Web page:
Professor Kingwell would do well to re-introduce himself to the recent work of Jonathan Haidt at New York University on Moral Foundations Theory. Haidt theorizes that there are several moral values people share – liberals and conservatives agree that fairness and compassion are important. Conservatives also value loyalty, authority and sanctity. So when a liberal makes an assertion based on fairness or compassion, a conservative often can understand from where the liberal is coming. But when a conservative tries to balance those ideas, liberals can’t understand why those other values even matter.

Mr. Kingwell, rather than make further attempts to understand the other (ie. conservative) side, instead seeks to proscribe certain kinds of speech:
“Curbs on speech and strict rules of engagement – no interruptions, no slogans, no talking points – may be the right answer here. We already, in this country, ban hateful speech. Let’s go farther and insist on discourse rules, limits on public outrage and aggressively regulated social media. We could even ban media panel discussions.”

The sheer impossibility of enforcing such rules makes this suggestion sound silly. What exactly is the penalty for interrupting anyway? There are people on the fringes of each side that don’t listen to reason. But I disagree with Professor Kingwell when he says:
“Classical liberals argue that bad speech should be met with more and better speech, that the marketplace of ideas will short bad stocks and return investment on good ones. Alas, not so.”
On the contrary, I say that most people, given a compelling message and messenger, will take opposing arguments into account. As an anonymous blogger (due to job concerns), I don’t make personal attacks. I think if you do, you should name yourself. I’m sure Professor Kingwell means well, but I found his prescription unconvincing.

He’s not completely wrong, though in that, there are things more than rational arguments sometimes. I have found people are much more receptive to a message if the person making it has led by example. This leads me to another a much more useful Globe and Mail article entitled “I was a neo-Nazi. I know the cure for hate” by Tony McAleer. In short, the answer was compassion. I think Mr. McAleer raises a strong point. He speaks that one of the reasons he joined one of those groups is because it was the first place he felt connected and appreciated by others.  It wasn’t hate that attracted him; it was acceptance.  It mirrored a recent article by a sixty-something Catholic priest in Virginia’s Arlington Diocese speaking with regret of his time with white supremacists in his (pre-seminary) early twenties. It also mirrors the reason a lot of young men of any race join street gangs. One thing I noticed about the Charlottesville marchers – a lot of them were very young. Attack their gross ideology, sure, but don’t write them off as unworthy of salvaging. Many of them are working out personal issues of which hate is a symptom, not a cause. If you want to organize large, peaceful counter-demonstrations, fine.  But I don’t see screaming and violence doing much to help. It is more productive to talk in a manner as to separate the young and impressionable from the hard-core racists. Simply calling those young people – not their actions, but them – “evil” is counterproductive. That isolation and disdain from others is what helped create them in the first place. More isolation and disdain isn’t likely to fix them. Compassion may though.  That’s one of those universal values conservatives and liberals actually agree on.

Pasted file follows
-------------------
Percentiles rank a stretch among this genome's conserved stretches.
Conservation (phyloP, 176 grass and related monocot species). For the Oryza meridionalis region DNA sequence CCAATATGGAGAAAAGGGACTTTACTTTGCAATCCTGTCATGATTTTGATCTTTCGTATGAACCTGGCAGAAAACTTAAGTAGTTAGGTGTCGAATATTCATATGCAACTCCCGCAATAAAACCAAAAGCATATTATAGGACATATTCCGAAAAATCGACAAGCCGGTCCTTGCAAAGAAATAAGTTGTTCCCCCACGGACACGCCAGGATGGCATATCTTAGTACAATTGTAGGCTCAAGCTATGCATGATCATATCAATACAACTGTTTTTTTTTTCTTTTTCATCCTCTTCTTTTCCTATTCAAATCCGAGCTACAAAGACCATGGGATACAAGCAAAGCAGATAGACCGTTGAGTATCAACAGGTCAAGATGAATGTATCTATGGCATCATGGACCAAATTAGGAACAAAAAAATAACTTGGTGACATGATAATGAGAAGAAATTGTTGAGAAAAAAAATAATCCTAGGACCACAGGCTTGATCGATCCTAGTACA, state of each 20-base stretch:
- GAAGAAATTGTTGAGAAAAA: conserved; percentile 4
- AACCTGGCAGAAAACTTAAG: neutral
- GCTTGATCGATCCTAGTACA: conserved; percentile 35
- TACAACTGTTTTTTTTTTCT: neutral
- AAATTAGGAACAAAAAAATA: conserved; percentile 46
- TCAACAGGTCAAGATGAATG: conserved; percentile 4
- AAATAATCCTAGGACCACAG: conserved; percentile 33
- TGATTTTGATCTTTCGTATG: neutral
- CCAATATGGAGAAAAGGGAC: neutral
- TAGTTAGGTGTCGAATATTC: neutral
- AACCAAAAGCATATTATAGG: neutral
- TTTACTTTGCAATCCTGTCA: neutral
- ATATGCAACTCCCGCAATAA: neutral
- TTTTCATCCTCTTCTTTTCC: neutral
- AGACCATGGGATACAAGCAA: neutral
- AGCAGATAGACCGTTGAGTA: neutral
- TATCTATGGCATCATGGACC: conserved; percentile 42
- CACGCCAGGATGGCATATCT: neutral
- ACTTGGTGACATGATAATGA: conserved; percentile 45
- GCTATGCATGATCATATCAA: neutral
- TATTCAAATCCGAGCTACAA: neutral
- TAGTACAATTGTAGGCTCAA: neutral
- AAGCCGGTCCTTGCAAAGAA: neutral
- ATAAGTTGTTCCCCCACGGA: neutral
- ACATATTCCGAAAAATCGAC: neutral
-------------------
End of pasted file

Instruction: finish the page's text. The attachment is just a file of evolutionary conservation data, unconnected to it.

– 1TF

P.S.  Professor Kingwell raised a point I thought he was dead right on, namely his calling out those who “deliberately misinterpret” what their opponent is saying. I share his exasperation with that, if not his prescription for it.  I hope I have accurately reflected his position on these matters. If not, it’s not deliberate.

 

ESPN & Robert Lee

I’m going to do something I didn’t expect to when I first learned of this story. I’m going to defend ESPN’s decision regarding sportscaster Robert Lee.

For those who aren’t aware, the story goes that sportscaster Robert Lee had been assigned to work September 2nd’s William & Mary at University of Virginia football game. After the recent troubles in Charlottesville, the powers that be called Mr. Lee in and raised the idea of moving him to another game. The reason was because Mr. Lee, an Asian-American, happens to have the same first and last name as Confederate General Robert E. Lee. It was a decision to take down General Lee’s statue, along with General Stonewall Jackson’s, that was the focus of the protests.

At first glance, the whole thing is ridiculous. It’s highly unlikely anyone would care one way or the other that Mr. Lee, an Asian-American whom no reasonable person would confuse for the general.

But look at it from ESPN’s view for a second. You’ve got a young sportscaster calling a second-rate matchup; it’s probably not that strange to switch young talent from one game to another. You have a very small chance of the sportscaster’s name causing any problem, but last week’s fighting indicates there were at least a few unhinged people hanging around Charlottesville, so the odds are small, but not miniscule. If perchance, lightning strikes and something happens to Mr. Lee, you’ll be blamed and sued. It may seem ludicrous to think anything might happen, but if it does, then everyone will forget how small the odds were and focus only that it happened. If it’s a 1,000 to 1 shot, but it happens, then in retrospect armchair quarterbacks will think it was a far better shot to happen; more importantly, some judge or jury will likely agree. Many of the same people laughing at you for making the switch will then blame you for not having done so.